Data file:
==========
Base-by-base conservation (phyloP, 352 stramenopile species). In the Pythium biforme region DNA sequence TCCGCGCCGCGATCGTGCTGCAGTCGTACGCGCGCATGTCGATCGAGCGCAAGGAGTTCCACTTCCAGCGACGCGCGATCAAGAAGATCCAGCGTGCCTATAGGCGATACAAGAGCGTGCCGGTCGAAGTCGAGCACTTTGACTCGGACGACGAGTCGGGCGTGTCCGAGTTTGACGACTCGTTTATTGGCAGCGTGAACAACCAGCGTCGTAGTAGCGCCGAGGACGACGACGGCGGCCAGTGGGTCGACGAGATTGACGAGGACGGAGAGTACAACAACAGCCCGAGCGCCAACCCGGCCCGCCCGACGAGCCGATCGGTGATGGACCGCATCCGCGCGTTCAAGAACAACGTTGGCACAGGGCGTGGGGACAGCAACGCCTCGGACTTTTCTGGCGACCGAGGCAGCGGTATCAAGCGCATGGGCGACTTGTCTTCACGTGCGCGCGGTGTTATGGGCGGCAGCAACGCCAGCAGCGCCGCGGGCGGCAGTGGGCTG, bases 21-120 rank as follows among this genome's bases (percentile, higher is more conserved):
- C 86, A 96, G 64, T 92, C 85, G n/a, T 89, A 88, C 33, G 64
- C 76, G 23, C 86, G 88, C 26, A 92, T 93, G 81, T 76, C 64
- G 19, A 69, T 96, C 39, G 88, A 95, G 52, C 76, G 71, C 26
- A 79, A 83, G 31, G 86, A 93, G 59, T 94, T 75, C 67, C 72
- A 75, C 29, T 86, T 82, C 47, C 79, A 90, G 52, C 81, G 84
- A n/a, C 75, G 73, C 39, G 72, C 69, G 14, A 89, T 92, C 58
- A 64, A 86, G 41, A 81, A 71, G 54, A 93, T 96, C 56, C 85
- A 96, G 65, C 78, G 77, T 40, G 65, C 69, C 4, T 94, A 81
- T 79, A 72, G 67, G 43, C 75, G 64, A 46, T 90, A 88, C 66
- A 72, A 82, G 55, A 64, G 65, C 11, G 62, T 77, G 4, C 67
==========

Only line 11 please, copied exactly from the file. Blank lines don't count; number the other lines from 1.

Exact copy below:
- A 72, A 82, G 55, A 64, G 65, C 11, G 62, T 77, G 4, C 67